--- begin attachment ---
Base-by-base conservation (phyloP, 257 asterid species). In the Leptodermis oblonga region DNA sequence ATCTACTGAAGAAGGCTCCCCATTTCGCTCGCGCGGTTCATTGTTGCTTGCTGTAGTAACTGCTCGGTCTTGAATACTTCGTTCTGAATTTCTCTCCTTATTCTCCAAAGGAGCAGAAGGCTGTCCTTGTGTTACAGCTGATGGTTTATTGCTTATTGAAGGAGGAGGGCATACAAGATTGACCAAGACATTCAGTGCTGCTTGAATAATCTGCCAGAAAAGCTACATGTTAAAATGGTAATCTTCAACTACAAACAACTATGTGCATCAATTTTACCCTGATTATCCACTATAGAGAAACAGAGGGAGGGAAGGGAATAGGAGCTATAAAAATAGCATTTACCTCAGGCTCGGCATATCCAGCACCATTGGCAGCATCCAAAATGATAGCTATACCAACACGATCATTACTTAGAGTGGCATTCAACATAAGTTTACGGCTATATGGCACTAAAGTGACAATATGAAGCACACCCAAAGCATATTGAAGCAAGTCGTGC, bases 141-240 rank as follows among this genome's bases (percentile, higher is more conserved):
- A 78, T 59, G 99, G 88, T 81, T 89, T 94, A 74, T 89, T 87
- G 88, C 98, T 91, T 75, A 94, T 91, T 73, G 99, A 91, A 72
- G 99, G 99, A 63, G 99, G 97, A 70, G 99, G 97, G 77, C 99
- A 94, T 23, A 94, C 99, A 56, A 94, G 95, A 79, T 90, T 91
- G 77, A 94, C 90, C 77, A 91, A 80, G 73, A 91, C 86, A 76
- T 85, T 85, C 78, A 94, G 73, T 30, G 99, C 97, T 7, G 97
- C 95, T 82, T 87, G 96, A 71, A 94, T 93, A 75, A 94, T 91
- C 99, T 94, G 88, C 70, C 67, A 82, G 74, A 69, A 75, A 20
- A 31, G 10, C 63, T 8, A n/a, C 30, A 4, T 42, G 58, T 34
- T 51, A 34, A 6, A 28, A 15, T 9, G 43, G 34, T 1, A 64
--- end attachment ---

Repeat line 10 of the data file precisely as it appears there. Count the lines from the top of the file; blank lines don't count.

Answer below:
- A 31, G 10, C 63, T 8, A n/a, C 30, A 4, T 42, G 58, T 34